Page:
Tesco’s Marketing Strategy
Tesco has always believed in acquiring loyal customers and regaining stakeholders’ trust. It aims to reach customers from all financial backgrounds. So it launched 2 of its own sub-brands – Tesco finest for the affluent customers and Tesco Everyday Value for the rest of the crowd.
Tesco also launched the Club Card in 1995 as a Membership card, to maintain customer loyalty and keep them coming back. The Card operates on a point-based system with discounts on products, & other subsidiaries like double data on Tesco Mobile. With 5 Million subscribers in the first year, Tesco finally overtook its competitor – Sainsbury’s to become No.1 in the UK.
The Club-card strategy was used to obtain customer data and observe buying habits. This data was analyzed, allowing Tesco to put the right products on shelves while eliminating unpopular ones. Tesco realized that the Club Card isn’t just a quick fix & temporary promotional tool; it’s a promotion in itself. This made the Tesco Club Card unique and long-lasting.
Tesco also realized that spending Billions on traditional marketing efforts and maintaining a ‘one-size-fits-all’ brand image wouldn’t work. It decided to hyper-target specific customers and to earn their trust. For starters, thousands of head-office staff and senior executives were sent to work in stores – to demonstrate how Tesco values its customer. Customization became key for its new marketing strategy; sending out discounts on birthdays via Emails and campaigning from door-to-door.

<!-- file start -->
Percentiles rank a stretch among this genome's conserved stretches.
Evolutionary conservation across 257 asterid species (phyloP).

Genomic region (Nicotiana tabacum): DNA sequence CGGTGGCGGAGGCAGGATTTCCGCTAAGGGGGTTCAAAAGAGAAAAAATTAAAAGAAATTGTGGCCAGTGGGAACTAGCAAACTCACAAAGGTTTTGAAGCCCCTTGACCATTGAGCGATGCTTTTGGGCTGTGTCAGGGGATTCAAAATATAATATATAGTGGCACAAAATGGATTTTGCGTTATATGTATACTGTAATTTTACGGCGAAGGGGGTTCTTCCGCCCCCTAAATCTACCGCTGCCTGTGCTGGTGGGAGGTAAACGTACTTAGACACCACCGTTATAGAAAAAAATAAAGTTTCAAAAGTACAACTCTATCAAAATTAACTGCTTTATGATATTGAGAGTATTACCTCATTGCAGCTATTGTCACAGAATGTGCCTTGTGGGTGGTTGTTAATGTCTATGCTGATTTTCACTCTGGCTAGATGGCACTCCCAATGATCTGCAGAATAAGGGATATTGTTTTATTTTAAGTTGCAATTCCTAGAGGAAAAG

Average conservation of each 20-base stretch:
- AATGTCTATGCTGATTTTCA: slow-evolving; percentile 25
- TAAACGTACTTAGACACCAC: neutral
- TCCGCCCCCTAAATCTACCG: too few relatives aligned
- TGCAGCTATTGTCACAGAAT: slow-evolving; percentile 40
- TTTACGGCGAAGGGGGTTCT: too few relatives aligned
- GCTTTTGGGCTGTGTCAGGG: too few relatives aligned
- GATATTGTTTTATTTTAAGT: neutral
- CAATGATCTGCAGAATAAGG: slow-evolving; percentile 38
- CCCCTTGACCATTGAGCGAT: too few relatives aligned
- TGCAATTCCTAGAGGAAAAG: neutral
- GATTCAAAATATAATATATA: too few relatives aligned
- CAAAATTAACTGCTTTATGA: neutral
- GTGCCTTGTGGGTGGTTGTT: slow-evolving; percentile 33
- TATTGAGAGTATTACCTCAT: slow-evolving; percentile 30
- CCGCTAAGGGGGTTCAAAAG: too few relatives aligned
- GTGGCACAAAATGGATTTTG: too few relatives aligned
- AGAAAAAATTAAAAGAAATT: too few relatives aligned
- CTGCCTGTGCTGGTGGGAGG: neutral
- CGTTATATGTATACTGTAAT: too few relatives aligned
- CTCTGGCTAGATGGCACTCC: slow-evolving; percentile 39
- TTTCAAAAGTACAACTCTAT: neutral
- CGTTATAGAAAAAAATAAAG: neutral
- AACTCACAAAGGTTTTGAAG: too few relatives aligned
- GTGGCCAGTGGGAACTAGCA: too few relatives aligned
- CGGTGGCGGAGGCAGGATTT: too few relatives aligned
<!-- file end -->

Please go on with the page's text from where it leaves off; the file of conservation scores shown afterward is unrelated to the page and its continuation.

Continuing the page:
Tesco also made a partial shift to Digital Marketing which costs much lesser and has a wider outreach. It created well-tailored profiles on all social media platforms. On Twitter, it has more than 15 accounts, separate for each of its business units. The online customer care account on Twitter is active 24-7.
All supermarkets commonly advertised themselves to have quality products at a reasonable cost; Tesco wanted to differentiate itself as a unique brand. It introduced step-by-step Recipes prepared from ingredients available at any Tesco store, with Chef Jamie Oliver as its Health Ambassador. Tesco Food and its variety of recipes were a massive hit. Later on, the monthly Tesco Magazine as a food & lifestyle magazine was also launched, with 4.65Million readers worldwide.
The beginning of the pandemic in March 2020 left people apprehensive about visiting a physical store to buy groceries. To deal with customers’ concerns, Tesco came up with an instructional advertisement in April ‘20. With crisp instructions similar to that of an in-flight safety video, this ad showed customers how to physically shop and behave at Tesco stores. It was considered to be the most effective advertising and communications campaign of 2020 as per YouGov BrandIndex.